Easter Island is a glorious game of move and counter-move, as each player attempts to orchestrate positions to trap his opponent’s statues in the sights of his unforgiving solar death beams while simultaneously trying to avoid the same fate. Sacrifices must be made in order to progess, and momentum constantly shifts back and forth as play progresses. Attacks can come from various angles as the imaginary beams pinball around the board, and an unexpected rotation or shift could spell your doom at any moment. As an added bonus, the game plays fairly quickly, with around a thirty minute run time for most cases. I would really like to see a “deluxe” version of this game (or perhaps a video version) that could really capture its quirky laser-shooting majesty, but the colorful board and solid plastic statues will have to suffice for now.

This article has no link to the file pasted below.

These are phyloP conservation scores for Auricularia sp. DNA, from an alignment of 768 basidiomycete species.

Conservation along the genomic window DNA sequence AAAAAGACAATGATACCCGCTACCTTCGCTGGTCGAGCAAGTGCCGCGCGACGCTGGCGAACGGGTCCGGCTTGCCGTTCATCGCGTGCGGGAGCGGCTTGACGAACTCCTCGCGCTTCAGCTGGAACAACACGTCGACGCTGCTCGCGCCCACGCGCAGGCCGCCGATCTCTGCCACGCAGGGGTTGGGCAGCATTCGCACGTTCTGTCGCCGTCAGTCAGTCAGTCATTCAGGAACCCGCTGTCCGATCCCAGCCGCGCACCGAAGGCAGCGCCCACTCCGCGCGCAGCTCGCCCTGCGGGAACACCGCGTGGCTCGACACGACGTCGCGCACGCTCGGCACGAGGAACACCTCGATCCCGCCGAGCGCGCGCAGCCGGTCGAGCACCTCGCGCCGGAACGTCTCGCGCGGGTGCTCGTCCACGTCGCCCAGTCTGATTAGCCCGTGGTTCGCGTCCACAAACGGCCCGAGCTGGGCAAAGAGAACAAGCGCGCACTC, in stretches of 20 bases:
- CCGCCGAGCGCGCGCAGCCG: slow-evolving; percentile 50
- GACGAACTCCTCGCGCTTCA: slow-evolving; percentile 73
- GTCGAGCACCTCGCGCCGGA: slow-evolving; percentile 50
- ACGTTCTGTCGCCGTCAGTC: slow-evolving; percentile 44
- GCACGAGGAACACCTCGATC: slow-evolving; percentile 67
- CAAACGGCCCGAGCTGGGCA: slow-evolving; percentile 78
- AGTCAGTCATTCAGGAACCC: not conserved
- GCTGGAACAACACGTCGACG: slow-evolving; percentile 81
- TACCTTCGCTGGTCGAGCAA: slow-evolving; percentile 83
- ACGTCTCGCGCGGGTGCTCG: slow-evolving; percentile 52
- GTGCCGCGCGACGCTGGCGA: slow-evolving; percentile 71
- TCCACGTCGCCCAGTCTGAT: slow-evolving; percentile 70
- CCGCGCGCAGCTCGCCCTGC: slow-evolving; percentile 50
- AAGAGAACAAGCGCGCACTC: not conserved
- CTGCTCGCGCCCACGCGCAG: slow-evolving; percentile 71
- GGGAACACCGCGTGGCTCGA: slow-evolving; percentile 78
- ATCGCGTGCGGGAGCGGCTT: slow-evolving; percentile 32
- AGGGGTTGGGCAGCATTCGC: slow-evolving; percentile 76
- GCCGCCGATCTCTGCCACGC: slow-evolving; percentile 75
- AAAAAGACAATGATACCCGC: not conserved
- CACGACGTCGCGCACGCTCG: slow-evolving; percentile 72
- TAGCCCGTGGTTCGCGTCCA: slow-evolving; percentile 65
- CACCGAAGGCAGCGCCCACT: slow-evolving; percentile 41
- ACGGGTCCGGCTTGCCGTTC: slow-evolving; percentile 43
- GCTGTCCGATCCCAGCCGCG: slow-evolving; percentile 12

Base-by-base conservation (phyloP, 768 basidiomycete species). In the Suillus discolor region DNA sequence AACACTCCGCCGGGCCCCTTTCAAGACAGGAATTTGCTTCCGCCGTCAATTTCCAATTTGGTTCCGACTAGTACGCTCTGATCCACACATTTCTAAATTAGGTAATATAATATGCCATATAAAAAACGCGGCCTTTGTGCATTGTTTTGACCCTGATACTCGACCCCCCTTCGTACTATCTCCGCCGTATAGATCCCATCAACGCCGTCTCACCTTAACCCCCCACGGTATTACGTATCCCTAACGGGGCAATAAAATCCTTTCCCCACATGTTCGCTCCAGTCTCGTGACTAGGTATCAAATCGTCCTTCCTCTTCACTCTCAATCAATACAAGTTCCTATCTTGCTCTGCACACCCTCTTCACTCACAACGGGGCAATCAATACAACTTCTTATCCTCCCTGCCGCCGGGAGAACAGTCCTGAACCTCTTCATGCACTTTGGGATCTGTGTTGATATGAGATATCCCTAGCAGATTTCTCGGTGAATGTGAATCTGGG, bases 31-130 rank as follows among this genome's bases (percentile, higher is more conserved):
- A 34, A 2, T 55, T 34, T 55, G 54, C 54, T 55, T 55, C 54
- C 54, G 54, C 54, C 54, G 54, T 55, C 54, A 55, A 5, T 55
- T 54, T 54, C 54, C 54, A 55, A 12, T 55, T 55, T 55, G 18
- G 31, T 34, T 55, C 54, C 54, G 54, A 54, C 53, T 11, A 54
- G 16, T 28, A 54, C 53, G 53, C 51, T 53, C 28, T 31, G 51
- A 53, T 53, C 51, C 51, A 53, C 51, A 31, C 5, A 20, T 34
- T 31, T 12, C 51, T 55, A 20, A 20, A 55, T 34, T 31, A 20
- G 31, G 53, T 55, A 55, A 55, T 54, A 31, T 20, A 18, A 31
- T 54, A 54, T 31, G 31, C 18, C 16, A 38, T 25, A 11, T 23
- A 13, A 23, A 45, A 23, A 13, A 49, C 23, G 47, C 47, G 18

At E3, Natsume was showing off an array of titles, including some with a bit more variety than we’ve seen from the company recently. We got some hands-on time with Afrika, Squishy Tank, Cheer We Go, and a suite of Harvest Moon titles: Animal Parade, Sunshine Islands and My Little Shop. READ MORE

It’s been a long time since I really had a ton of games to juggle. This week alone I’ve split my time between Grand Slam Tennis, Tiger Woods 10, Punch Out!!, Prototype, and Ghostbusters. Talk about an amazing lineup of titles. I’m honestly enjoying my time with each and every one of these titles. Of the group I think Prototype is probably my favorite, but Punch Out!! is pretty darn fun.

What’s in your system right now?

Having skipped E3 this year, I didn’t get a chance to actually try out any games with Wii Motion Plus capabilities. I played Grand Slam Tennis over the weekend, but sans WMP. To rectify that issue, I ran over to Costco yesterday and got a copy of Tiger 10. Costco has the Tiger 10 + WMP bundle for $54, arguably the best deal out there right now. READ MORE